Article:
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INVESTMENT BANKING | Staff Reporter, China
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Chart of the Week: Check out the growth of AUM held by China's asset management industry

Assets under management exceeded $15.69t.

China's financial regulators released the final version of the new guidelines to rein in the growth in the country's asset management industry as assets under management (AUM) in that segment easily exceeded the $15.69t (CNY100t) mark which represents over 120% of the GDP, according to Standard Chartered.

The guidelines tackle implicit guarantees, capital-asset pooling, investment in non-standard credit assets (NSCAs), over-leverage and channel businesses to bring the business in line with international standards and reduce room for regulatory arbitrage. 

Several adjustments were made to the final version, based on feedback on the draft: extension of the transition period by 18 months to end-2020; allowing the amortised cost method to be used in valuing certain financial assets; and adoption of stricter criteria in identifying standard credit assets and qualified investors.

"With some shadow-banking business moving back onto banks’ balance sheets, the industry’s AUM may now grow at a slower pace, while pressure may build for banks to beef up their capital base. The restrictions on channel businesses and capital-asset pooling will likely constrain growth of non-bank financial institutions. With investment in NSCAs subject to tighter regulation, demand for standard credit assets may increase," Standard Chartered noted.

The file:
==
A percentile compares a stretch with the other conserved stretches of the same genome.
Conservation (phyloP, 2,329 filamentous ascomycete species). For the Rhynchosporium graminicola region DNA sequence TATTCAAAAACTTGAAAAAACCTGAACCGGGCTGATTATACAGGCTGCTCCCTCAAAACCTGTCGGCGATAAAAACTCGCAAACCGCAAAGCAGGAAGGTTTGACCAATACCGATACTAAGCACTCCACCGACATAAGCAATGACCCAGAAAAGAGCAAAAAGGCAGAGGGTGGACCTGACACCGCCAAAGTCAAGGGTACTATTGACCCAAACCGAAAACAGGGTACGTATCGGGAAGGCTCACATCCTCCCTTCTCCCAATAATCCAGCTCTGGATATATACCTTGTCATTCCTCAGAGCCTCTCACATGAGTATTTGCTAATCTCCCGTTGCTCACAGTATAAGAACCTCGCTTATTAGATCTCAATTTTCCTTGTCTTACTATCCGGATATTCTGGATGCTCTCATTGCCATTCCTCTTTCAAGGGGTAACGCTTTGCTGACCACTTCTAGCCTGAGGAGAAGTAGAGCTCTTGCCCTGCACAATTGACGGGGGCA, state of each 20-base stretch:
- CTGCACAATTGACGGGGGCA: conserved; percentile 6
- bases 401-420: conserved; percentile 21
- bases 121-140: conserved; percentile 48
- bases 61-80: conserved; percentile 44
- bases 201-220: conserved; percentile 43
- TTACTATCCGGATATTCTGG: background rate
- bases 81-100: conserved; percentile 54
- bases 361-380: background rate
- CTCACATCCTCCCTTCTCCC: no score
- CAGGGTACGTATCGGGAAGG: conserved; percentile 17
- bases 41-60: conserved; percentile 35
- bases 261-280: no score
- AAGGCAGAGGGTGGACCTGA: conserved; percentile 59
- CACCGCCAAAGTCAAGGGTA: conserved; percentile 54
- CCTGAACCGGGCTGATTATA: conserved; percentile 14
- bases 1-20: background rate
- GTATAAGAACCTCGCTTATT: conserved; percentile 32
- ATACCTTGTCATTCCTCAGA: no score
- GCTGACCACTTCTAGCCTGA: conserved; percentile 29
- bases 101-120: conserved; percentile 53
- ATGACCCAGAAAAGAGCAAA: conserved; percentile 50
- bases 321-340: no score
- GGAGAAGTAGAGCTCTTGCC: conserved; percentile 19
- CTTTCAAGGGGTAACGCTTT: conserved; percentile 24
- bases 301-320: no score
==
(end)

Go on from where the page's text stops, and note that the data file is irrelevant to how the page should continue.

China’s banking system assets plunged from 16.5% in 2016 to 8.7% in 2017 to represent the first drop to single-digit growth in more than a decade, reflecting the ongoing transition of banks to on-balance-sheet activities like loans.

Loan growth clocked in at a steady 12.1% which makes last year the first year since 2013 that loan growth has outpaced asset growth. The welcome development comes as China intensifies its shadow banking crackdown as regulators step up oversight and incorporating related rules in their Macro Prudential Assessment (MPA).

Also read: Here's how China's shadow banking crackdown hit assets for JSCBs and RCCBs in 2017

The People’s Bank of China may cut the required reserve ratio further to keep liquidity stable, the bank added. 

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